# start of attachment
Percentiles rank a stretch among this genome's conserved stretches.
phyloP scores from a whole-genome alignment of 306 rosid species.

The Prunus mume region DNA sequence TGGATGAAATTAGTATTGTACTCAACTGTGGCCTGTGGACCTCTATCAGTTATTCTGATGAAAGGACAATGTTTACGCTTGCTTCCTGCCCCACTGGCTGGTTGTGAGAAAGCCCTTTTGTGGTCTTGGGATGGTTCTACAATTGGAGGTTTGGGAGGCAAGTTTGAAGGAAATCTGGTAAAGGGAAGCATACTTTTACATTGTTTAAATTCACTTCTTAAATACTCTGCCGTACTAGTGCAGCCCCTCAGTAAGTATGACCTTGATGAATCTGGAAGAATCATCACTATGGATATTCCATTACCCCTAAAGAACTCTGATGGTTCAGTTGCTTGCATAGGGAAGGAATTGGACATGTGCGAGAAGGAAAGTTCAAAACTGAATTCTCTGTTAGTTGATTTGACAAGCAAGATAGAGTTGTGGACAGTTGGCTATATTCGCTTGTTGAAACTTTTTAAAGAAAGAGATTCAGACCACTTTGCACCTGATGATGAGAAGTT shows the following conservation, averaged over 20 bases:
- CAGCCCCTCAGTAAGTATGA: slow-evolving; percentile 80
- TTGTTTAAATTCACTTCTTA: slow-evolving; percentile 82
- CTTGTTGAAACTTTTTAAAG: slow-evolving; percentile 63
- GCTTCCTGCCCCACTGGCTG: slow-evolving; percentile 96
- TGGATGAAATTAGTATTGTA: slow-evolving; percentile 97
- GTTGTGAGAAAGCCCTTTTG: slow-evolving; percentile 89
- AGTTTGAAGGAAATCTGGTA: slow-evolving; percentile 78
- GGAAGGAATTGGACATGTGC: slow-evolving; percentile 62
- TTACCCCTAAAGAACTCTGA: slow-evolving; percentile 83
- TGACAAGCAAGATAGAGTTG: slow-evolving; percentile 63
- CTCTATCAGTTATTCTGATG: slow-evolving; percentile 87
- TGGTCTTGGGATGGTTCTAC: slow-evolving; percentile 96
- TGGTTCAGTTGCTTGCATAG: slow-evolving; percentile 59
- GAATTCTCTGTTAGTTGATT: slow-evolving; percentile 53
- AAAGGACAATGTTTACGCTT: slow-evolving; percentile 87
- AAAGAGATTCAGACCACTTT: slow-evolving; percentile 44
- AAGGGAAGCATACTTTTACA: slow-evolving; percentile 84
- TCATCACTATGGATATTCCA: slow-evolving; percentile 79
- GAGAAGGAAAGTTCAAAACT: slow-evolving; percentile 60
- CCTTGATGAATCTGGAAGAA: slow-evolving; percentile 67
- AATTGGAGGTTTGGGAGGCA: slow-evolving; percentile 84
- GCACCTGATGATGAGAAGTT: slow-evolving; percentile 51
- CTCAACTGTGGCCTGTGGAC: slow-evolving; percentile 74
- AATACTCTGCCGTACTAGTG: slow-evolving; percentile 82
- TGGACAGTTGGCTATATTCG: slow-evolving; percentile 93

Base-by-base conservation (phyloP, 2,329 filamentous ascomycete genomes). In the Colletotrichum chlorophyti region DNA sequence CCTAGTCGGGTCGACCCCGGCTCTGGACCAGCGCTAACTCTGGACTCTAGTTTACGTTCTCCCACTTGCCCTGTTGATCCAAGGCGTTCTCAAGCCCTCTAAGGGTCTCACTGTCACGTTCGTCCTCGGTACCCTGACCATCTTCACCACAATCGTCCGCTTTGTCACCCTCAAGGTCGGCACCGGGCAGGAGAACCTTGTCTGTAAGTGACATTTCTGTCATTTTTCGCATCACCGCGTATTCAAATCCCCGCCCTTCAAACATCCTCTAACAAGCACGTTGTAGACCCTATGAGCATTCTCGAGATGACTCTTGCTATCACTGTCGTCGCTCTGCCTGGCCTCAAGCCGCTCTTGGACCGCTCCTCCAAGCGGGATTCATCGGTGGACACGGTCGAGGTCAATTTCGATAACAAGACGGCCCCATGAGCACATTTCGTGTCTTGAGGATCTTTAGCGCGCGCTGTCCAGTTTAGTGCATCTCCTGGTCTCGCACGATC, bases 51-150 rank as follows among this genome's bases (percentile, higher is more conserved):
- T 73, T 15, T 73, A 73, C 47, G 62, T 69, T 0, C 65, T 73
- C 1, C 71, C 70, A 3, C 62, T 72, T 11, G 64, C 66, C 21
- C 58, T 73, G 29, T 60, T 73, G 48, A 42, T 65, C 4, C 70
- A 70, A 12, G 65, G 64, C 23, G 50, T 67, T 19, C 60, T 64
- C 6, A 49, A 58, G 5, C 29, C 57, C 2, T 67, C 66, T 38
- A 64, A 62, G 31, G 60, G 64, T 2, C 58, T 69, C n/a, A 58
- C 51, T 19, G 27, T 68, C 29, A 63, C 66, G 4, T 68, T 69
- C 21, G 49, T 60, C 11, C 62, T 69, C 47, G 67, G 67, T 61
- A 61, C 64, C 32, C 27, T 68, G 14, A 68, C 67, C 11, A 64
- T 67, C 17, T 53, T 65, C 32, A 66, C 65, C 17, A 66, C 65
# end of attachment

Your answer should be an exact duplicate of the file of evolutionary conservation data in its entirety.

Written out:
Percentiles rank a stretch among this genome's conserved stretches.
phyloP scores from a whole-genome alignment of 306 rosid species.

The Prunus mume region DNA sequence TGGATGAAATTAGTATTGTACTCAACTGTGGCCTGTGGACCTCTATCAGTTATTCTGATGAAAGGACAATGTTTACGCTTGCTTCCTGCCCCACTGGCTGGTTGTGAGAAAGCCCTTTTGTGGTCTTGGGATGGTTCTACAATTGGAGGTTTGGGAGGCAAGTTTGAAGGAAATCTGGTAAAGGGAAGCATACTTTTACATTGTTTAAATTCACTTCTTAAATACTCTGCCGTACTAGTGCAGCCCCTCAGTAAGTATGACCTTGATGAATCTGGAAGAATCATCACTATGGATATTCCATTACCCCTAAAGAACTCTGATGGTTCAGTTGCTTGCATAGGGAAGGAATTGGACATGTGCGAGAAGGAAAGTTCAAAACTGAATTCTCTGTTAGTTGATTTGACAAGCAAGATAGAGTTGTGGACAGTTGGCTATATTCGCTTGTTGAAACTTTTTAAAGAAAGAGATTCAGACCACTTTGCACCTGATGATGAGAAGTT shows the following conservation, averaged over 20 bases:
- CAGCCCCTCAGTAAGTATGA: slow-evolving; percentile 80
- TTGTTTAAATTCACTTCTTA: slow-evolving; percentile 82
- CTTGTTGAAACTTTTTAAAG: slow-evolving; percentile 63
- GCTTCCTGCCCCACTGGCTG: slow-evolving; percentile 96
- TGGATGAAATTAGTATTGTA: slow-evolving; percentile 97
- GTTGTGAGAAAGCCCTTTTG: slow-evolving; percentile 89
- AGTTTGAAGGAAATCTGGTA: slow-evolving; percentile 78
- GGAAGGAATTGGACATGTGC: slow-evolving; percentile 62
- TTACCCCTAAAGAACTCTGA: slow-evolving; percentile 83
- TGACAAGCAAGATAGAGTTG: slow-evolving; percentile 63
- CTCTATCAGTTATTCTGATG: slow-evolving; percentile 87
- TGGTCTTGGGATGGTTCTAC: slow-evolving; percentile 96
- TGGTTCAGTTGCTTGCATAG: slow-evolving; percentile 59
- GAATTCTCTGTTAGTTGATT: slow-evolving; percentile 53
- AAAGGACAATGTTTACGCTT: slow-evolving; percentile 87
- AAAGAGATTCAGACCACTTT: slow-evolving; percentile 44
- AAGGGAAGCATACTTTTACA: slow-evolving; percentile 84
- TCATCACTATGGATATTCCA: slow-evolving; percentile 79
- GAGAAGGAAAGTTCAAAACT: slow-evolving; percentile 60
- CCTTGATGAATCTGGAAGAA: slow-evolving; percentile 67
- AATTGGAGGTTTGGGAGGCA: slow-evolving; percentile 84
- GCACCTGATGATGAGAAGTT: slow-evolving; percentile 51
- CTCAACTGTGGCCTGTGGAC: slow-evolving; percentile 74
- AATACTCTGCCGTACTAGTG: slow-evolving; percentile 82
- TGGACAGTTGGCTATATTCG: slow-evolving; percentile 93

Base-by-base conservation (phyloP, 2,329 filamentous ascomycete genomes). In the Colletotrichum chlorophyti region DNA sequence CCTAGTCGGGTCGACCCCGGCTCTGGACCAGCGCTAACTCTGGACTCTAGTTTACGTTCTCCCACTTGCCCTGTTGATCCAAGGCGTTCTCAAGCCCTCTAAGGGTCTCACTGTCACGTTCGTCCTCGGTACCCTGACCATCTTCACCACAATCGTCCGCTTTGTCACCCTCAAGGTCGGCACCGGGCAGGAGAACCTTGTCTGTAAGTGACATTTCTGTCATTTTTCGCATCACCGCGTATTCAAATCCCCGCCCTTCAAACATCCTCTAACAAGCACGTTGTAGACCCTATGAGCATTCTCGAGATGACTCTTGCTATCACTGTCGTCGCTCTGCCTGGCCTCAAGCCGCTCTTGGACCGCTCCTCCAAGCGGGATTCATCGGTGGACACGGTCGAGGTCAATTTCGATAACAAGACGGCCCCATGAGCACATTTCGTGTCTTGAGGATCTTTAGCGCGCGCTGTCCAGTTTAGTGCATCTCCTGGTCTCGCACGATC, bases 51-150 rank as follows among this genome's bases (percentile, higher is more conserved):
- T 73, T 15, T 73, A 73, C 47, G 62, T 69, T 0, C 65, T 73
- C 1, C 71, C 70, A 3, C 62, T 72, T 11, G 64, C 66, C 21
- C 58, T 73, G 29, T 60, T 73, G 48, A 42, T 65, C 4, C 70
- A 70, A 12, G 65, G 64, C 23, G 50, T 67, T 19, C 60, T 64
- C 6, A 49, A 58, G 5, C 29, C 57, C 2, T 67, C 66, T 38
- A 64, A 62, G 31, G 60, G 64, T 2, C 58, T 69, C n/a, A 58
- C 51, T 19, G 27, T 68, C 29, A 63, C 66, G 4, T 68, T 69
- C 21, G 49, T 60, C 11, C 62, T 69, C 47, G 67, G 67, T 61
- A 61, C 64, C 32, C 27, T 68, G 14, A 68, C 67, C 11, A 64
- T 67, C 17, T 53, T 65, C 32, A 66, C 65, C 17, A 66, C 65